Crisis Cut 3: The Debra

This particular cut is near and dear to me, the sister to “The Gwyneth.” This one is also about leaving a situation you feel trapped in, and letting go of inhibitions, but with one key difference. “The Debra” comes with the additional freedom of being completely unconcerned about what looks good or is attractive. This is what happens when you reach your breaking point, and instead of being motivated by a new found beauty and self-love you’re driven by a rage against the shit that was keeping you trapped in the first place. This is Debra in Empire Records shaving her head in the bathroom after attempting suicide. This is Mulan slicing her hair off with a motherfucking sword to go to war after realizing she will never be the daughter her parents and culture want her to be. Because no matter what rom coms say, hair is not just a fun way to get a boyfriend and express your inner beauty. Hair is political. It always has been.

Women have always been judged on their hair, especially women of colour, and even had it regulated. Certain jobs still won’t allow so-called “unprofessional” hairstyles; sometimes counter cultural hairstyles like colourful hair or shaved heads, or more sinisterly traditionally black hairstyles like braids or locs. The world wants to control women, and how they express themselves, and an easy way to do that is to control their hair. That’s part of why changing it has so much power. Hair is a huge part of how we are perceived and judged, and cutting it all off is symbolically saying “fuck you” to all the things it represents– our perceived femininity, our perceived conformity, our perceived value. I cut off all my hair after another failed relationship as a way of showing I was fed up with being someone’s girlfriend and getting screwed over because of it. I was tired of being perceived as feminine and docile. I was sick of playing that role, and I thought cutting my hair would let people know I wasn’t going to anymore. It sounds stupid to say, but it felt scary. There’s a reason girls on America’s Next Top Model cried when Tyra shaved their heads. It’s marking yourself as an outsider, and that can be lonely as well as empowering.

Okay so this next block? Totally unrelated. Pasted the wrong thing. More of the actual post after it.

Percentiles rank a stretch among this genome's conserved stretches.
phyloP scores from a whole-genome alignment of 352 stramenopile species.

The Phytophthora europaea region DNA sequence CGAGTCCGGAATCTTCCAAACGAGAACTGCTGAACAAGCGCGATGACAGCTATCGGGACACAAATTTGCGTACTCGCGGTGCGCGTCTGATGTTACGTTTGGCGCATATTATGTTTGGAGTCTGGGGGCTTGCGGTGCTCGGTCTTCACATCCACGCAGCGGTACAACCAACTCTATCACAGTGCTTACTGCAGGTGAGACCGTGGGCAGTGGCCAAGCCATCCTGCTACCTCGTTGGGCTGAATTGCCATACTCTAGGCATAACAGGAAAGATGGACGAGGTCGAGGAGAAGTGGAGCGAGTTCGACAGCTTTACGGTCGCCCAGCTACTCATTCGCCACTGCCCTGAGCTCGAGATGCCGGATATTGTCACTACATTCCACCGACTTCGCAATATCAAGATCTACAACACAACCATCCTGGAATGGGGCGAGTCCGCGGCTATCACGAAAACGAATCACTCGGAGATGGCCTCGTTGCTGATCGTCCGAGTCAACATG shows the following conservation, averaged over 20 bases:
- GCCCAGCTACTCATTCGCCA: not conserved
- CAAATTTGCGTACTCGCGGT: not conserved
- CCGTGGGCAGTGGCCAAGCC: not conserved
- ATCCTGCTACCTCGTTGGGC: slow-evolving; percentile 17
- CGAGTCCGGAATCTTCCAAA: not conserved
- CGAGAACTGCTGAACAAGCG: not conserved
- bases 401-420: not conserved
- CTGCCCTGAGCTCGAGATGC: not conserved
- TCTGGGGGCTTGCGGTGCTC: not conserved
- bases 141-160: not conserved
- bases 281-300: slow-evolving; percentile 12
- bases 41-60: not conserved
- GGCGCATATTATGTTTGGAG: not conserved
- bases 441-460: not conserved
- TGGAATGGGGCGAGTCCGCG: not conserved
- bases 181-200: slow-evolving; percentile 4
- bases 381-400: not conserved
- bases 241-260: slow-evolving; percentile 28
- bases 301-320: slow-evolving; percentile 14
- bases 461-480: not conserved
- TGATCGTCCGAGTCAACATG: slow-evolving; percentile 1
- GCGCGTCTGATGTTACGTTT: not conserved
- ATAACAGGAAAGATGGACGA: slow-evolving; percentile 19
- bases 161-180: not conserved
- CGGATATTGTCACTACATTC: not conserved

But “The Debra” can be joyful too. One of my favourite crisis cuts is the coming out cut. For gay girls and AFAB trans people, hair can be a huge part of the closet.  Long feminine hair is a way of protecting yourself against people saying you’re different, or not performing your gender in a way they appreciate.  It may be a stereotype that gay girls have short hair, but there’s a reason so many out women chop theirs off.  It’s a way of shirking the gender norms that told you that you couldn’t be masculine, that told you not to look at other girls the way you wanted to. I remember seeing pictures of a Non-Binary friend beaming after finally cutting their hair off. I remember a trans friend in high school getting his first “boy haircut” and how the new confidence almost made him a new person. It felt like a turning point in his transition, because that was the moment people first started seeing him how he saw himself. I remember chopping my friend’s hair in my bathtub before her first pride and seeing how radiantly happy she looked to have that weight off her head and her chest. She was still a few years from coming out to her family, but that felt like the moment she came out to herself. It’s moments like these that make me feel like hair is more than a makeover montage.  

Hair has been turned into something gendered and political, which can feel crushing, whether you’re scared to cut your hair and out yourself or told the hair that grows out of your head is somehow “unprofessional” because it’s not the hair white people are familiar with, (and there should really be a fourth category here for the scenes where black women shave their head or start wearing their hair natural after years of being told it’s wrong to do so, since you could make a whole category just out of Sanaa Lathan roles, but I don’t quite feel qualified to tackle that so please go watch 2019’s Nappily Ever After and 2009’s Good Hair). But part of having something so personal and integral to our very beings be politicized means we actually have the power to change a very political message we send out every day. So this notion of unstable or heartbroken girls changing their hair may have some truth in it, but maybe we should think more about why, in times of crisis, the way so many of us take matters into our own hands is by changing our hair.

HEADER SOURCE IMAGE:https://www.usatoday.com/in-depth/news/2020/04/23/haircut-how-shape-your-own-hair-during-coronavirus-shutdown/5143897002/

 

Matilda Eklund (she/her) is a 4th year psychology student at Queen’s, who dreams of getting paid to make people talk about their feelings, and convincing people that trashy movies and pop songs are important and good, actually